Make sure baby’s room is just right
Just like you wanted to have a bright room for naps, you want to have a dark room at night. Blackout curtains are so helpful in getting baby’s body and mind ready for sleep
Making sure that baby is not too hot or too cold is also very important. The ideal temperature for baby to sleep comfortably and safely is about 68 degrees (some experts say 61-68 degrees, while others say 68-72 degrees, therefore I’m suggesting 68 degrees).
Newborn Baby Sleep Tips Specifically for Breastfed Babies
If you are breastfeeding, you might find evening cluster feeding really annoying.
But let me just tell you the science behind cluster feeding. Many times, babies cluster feed as a way to “tank up” and sleep longer stretches at night. So grab a snack, a drink, turn on the TV and nurse, nurse, nurse as much as your baby wants in the evening. It just might mean extra zzzz’s for you!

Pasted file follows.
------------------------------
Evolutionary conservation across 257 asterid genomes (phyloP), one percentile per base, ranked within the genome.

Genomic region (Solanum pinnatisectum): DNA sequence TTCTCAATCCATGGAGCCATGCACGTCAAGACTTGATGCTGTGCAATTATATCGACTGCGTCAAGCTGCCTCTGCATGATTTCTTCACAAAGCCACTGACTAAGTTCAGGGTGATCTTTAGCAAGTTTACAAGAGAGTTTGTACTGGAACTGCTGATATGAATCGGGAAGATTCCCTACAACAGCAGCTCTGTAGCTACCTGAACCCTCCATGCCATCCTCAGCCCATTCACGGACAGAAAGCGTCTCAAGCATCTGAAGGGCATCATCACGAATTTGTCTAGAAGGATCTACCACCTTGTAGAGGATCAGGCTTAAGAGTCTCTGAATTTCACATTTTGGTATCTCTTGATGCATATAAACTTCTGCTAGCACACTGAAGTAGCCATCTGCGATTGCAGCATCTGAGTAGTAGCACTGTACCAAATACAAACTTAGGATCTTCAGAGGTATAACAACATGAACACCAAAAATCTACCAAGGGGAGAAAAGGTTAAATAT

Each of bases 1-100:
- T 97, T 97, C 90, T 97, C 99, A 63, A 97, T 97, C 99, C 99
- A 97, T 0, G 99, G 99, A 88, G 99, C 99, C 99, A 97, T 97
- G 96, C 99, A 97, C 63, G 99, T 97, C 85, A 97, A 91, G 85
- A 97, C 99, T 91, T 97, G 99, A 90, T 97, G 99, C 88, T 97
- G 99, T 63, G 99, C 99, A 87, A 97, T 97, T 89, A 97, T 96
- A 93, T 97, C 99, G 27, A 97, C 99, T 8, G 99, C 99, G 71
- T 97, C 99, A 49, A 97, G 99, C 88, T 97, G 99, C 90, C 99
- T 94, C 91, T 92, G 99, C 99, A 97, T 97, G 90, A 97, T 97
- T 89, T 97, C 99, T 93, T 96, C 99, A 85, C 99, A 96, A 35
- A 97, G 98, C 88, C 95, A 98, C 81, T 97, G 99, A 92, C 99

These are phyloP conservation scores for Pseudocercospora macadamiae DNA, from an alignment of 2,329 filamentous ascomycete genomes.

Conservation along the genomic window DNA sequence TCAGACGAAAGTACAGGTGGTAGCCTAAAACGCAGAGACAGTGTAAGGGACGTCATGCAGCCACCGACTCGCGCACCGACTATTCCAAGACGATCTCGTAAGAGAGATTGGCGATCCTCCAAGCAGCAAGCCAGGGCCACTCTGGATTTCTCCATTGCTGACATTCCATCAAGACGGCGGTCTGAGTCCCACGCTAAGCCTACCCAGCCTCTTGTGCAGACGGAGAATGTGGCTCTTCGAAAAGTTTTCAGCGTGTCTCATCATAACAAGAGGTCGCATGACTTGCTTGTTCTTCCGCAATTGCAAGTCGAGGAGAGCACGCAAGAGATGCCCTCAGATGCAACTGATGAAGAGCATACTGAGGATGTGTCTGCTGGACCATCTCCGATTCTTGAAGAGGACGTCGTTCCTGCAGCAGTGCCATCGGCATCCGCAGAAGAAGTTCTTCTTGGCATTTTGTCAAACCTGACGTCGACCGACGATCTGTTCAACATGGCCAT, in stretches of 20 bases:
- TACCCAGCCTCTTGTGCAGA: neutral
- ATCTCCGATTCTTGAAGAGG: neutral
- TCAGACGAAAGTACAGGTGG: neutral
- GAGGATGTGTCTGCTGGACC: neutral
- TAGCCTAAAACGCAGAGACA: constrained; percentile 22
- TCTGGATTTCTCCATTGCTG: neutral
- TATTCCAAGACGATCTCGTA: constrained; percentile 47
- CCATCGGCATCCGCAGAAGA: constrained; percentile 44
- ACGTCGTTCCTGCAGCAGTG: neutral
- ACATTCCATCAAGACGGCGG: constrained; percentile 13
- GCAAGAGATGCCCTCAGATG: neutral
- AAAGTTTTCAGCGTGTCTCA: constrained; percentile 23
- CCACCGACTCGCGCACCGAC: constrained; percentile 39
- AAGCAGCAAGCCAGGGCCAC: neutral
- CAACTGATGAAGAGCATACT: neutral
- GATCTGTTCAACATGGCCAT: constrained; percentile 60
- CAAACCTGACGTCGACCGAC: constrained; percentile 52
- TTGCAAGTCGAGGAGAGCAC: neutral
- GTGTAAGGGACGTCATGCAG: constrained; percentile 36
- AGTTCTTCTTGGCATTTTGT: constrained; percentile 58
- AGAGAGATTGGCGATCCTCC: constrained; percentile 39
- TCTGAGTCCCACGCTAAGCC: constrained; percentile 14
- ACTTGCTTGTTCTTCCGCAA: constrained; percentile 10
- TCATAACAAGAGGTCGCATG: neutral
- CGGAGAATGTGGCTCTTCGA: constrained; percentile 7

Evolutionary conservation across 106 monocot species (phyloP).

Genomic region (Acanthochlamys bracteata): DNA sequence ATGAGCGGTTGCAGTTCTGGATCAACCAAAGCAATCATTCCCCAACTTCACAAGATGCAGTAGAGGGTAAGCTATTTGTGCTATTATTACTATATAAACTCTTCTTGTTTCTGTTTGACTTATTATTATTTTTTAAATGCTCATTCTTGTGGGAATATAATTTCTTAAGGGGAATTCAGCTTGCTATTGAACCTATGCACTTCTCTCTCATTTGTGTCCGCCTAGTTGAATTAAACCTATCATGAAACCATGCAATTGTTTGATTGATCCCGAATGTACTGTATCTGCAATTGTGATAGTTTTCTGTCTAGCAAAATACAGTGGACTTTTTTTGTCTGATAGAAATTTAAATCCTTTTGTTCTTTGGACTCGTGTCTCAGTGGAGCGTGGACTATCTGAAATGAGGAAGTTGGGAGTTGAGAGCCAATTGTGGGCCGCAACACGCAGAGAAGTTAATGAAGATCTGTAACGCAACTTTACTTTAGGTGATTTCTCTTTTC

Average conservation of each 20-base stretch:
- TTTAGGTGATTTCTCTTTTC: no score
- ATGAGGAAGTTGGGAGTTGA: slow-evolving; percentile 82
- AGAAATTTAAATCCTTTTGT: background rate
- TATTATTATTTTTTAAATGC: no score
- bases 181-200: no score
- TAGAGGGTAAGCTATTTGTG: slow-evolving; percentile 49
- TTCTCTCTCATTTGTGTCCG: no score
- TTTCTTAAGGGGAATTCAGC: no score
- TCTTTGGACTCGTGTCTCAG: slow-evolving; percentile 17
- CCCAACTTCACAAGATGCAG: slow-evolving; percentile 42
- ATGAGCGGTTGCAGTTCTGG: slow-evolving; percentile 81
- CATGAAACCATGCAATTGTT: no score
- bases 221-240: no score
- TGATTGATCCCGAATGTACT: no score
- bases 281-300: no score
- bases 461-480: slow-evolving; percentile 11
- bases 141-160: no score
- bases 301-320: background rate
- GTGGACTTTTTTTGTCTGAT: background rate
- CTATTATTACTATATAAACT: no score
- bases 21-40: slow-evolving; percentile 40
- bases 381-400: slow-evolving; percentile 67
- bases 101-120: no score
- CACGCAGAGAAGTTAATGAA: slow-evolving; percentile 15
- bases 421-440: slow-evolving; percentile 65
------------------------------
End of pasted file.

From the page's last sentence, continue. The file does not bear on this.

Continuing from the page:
Remember how I told you that my babies were pretty awesome newborn sleepers? I credit cluster feeding the most. I didn’t try to limit them when they wanted to nurse constantly for hours right before bed. I just went with it.
Again, if you are breastfeeding, dream feeding might be an option that will help you avoid the “I just fell asleep and baby is waking me up” scenario. It didn’t work for either of my babies, because they simply didn’t wake up enough to latch, but it’s definitely worth a try.
Dream feeding simply means that you “wake” baby just enough to get her to latch on and nurse a little bit right before you go to sleep. Click to read more about dream feeding.
That’s it! Those are my tips to getting your newborn baby sleeping better and longer. You know, sleeping UNlike a baby. Because whoever coined that phrase obviously had no idea what they were talking about.